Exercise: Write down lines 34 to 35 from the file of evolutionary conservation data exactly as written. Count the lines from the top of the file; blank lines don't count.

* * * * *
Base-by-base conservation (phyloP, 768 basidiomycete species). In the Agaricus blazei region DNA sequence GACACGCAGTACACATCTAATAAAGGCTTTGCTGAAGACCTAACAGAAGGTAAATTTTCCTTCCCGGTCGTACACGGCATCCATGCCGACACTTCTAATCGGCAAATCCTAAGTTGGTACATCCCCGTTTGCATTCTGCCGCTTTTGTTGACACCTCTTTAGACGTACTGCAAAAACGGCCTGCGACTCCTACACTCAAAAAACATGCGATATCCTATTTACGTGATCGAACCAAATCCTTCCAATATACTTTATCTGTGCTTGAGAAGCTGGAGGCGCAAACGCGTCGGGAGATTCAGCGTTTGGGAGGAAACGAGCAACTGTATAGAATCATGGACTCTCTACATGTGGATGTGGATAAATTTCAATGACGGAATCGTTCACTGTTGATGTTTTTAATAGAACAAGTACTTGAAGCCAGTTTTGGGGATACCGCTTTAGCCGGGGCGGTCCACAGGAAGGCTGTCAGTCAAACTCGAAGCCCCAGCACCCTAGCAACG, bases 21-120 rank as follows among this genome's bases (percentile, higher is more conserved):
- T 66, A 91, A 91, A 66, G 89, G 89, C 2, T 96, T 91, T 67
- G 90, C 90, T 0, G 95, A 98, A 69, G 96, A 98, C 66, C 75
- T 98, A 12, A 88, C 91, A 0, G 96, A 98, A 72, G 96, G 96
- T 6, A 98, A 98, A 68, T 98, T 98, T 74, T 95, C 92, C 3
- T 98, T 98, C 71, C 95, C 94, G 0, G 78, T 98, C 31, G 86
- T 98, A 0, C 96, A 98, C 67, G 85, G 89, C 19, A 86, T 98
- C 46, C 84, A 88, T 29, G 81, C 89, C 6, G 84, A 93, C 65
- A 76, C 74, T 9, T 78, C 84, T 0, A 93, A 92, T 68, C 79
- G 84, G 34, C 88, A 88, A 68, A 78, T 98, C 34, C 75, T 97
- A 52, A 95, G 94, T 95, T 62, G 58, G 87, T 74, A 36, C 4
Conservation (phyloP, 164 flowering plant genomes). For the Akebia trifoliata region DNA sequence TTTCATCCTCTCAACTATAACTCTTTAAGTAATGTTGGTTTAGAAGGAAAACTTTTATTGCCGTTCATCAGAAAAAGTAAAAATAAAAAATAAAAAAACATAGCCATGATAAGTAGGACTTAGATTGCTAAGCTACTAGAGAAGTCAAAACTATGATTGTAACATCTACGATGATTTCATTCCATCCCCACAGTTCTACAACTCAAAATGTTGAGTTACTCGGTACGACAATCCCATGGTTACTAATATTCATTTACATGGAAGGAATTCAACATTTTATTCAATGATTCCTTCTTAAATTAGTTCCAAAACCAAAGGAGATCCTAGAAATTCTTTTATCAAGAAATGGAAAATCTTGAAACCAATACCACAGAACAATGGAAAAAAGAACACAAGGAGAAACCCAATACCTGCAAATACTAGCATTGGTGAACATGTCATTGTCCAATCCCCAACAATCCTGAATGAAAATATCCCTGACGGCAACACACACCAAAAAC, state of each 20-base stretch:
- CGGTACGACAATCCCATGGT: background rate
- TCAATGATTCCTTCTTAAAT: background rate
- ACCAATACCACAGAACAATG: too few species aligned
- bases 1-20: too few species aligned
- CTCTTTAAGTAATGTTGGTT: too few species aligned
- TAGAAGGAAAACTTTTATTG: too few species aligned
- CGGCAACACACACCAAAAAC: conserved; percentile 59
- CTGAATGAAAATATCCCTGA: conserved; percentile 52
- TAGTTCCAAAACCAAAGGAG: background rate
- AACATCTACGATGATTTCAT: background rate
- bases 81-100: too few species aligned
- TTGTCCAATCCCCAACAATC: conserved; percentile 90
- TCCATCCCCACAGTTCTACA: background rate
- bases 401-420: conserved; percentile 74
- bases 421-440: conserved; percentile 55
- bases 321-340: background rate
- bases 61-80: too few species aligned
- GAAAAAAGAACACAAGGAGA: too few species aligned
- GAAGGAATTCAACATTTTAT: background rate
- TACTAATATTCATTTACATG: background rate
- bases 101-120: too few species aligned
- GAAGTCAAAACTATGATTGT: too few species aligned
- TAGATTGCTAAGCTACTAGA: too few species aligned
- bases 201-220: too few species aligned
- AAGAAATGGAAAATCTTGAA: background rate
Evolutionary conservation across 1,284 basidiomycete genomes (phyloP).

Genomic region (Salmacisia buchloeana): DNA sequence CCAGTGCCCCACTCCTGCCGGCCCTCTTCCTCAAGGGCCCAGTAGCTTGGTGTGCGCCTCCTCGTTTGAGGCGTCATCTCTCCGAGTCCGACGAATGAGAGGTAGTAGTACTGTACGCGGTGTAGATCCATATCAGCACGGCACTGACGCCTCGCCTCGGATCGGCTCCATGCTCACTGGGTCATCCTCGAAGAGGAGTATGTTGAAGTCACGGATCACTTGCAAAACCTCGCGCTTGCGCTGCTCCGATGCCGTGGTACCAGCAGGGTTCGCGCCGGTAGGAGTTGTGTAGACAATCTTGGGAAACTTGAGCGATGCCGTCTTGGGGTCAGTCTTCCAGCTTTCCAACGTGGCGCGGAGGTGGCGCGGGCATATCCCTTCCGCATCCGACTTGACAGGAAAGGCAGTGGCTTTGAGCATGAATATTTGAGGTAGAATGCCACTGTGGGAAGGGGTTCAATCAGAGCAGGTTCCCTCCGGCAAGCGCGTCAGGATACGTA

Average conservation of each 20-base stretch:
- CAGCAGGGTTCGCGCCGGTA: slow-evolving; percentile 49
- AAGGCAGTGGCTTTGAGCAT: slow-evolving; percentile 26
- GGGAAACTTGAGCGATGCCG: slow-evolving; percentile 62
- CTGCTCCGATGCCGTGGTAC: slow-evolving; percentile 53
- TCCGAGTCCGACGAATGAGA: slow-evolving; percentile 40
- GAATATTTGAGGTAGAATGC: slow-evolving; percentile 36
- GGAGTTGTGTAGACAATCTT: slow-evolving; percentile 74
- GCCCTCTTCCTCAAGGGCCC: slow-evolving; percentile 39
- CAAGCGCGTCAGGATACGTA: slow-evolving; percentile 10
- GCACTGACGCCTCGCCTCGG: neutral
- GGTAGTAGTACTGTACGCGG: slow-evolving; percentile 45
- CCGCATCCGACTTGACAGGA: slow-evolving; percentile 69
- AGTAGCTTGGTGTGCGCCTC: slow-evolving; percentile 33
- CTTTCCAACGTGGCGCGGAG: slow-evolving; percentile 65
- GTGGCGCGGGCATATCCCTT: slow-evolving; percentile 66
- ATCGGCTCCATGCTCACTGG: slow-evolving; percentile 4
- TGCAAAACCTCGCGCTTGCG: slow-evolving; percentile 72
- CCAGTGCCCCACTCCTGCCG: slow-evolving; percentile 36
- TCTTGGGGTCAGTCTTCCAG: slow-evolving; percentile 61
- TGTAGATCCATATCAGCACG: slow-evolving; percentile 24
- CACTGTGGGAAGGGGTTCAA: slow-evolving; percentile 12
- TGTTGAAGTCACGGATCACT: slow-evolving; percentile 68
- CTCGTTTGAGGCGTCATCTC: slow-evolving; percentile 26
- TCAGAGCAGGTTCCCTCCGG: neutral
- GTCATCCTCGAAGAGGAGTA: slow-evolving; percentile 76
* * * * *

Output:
- GAAGTCAAAACTATGATTGT: too few species aligned
- TAGATTGCTAAGCTACTAGA: too few species aligned